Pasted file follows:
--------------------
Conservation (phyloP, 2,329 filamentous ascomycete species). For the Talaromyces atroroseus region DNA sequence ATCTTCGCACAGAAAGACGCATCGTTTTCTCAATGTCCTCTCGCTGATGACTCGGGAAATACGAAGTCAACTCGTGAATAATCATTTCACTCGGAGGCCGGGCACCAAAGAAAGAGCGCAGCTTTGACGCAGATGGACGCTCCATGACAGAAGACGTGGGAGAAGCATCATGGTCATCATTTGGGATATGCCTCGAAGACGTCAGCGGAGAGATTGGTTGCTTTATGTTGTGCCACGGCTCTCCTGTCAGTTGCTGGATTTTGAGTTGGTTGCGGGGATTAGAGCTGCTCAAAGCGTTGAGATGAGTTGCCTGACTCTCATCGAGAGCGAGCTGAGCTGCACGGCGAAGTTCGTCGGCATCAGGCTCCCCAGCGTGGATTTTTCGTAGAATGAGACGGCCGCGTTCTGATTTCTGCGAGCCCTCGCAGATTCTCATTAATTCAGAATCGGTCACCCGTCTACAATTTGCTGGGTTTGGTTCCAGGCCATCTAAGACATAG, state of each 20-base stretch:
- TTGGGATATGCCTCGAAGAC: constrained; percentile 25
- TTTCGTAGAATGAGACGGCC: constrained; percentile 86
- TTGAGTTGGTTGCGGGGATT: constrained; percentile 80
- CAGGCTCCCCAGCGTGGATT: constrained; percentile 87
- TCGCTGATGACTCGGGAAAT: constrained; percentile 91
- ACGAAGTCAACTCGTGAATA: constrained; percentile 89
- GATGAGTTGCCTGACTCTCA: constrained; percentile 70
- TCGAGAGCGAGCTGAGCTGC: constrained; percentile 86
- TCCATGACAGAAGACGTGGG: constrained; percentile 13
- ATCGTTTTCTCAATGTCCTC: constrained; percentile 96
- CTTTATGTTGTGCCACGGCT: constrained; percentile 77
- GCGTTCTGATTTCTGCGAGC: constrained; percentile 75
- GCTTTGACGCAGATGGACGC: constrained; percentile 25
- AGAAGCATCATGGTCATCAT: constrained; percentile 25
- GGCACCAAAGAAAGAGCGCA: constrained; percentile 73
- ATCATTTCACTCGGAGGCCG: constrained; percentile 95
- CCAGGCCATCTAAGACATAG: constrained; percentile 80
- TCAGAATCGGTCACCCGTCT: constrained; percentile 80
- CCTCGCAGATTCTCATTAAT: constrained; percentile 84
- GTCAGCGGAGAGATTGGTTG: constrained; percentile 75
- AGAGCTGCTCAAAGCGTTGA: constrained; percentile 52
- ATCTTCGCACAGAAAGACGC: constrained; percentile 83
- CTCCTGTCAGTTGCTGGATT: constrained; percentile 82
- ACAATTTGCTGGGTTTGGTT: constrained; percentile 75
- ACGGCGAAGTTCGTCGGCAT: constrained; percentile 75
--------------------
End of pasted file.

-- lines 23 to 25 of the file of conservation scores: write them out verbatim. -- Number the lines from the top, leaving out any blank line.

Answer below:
- ATCTTCGCACAGAAAGACGC: constrained; percentile 83
- CTCCTGTCAGTTGCTGGATT: constrained; percentile 82
- ACAATTTGCTGGGTTTGGTT: constrained; percentile 75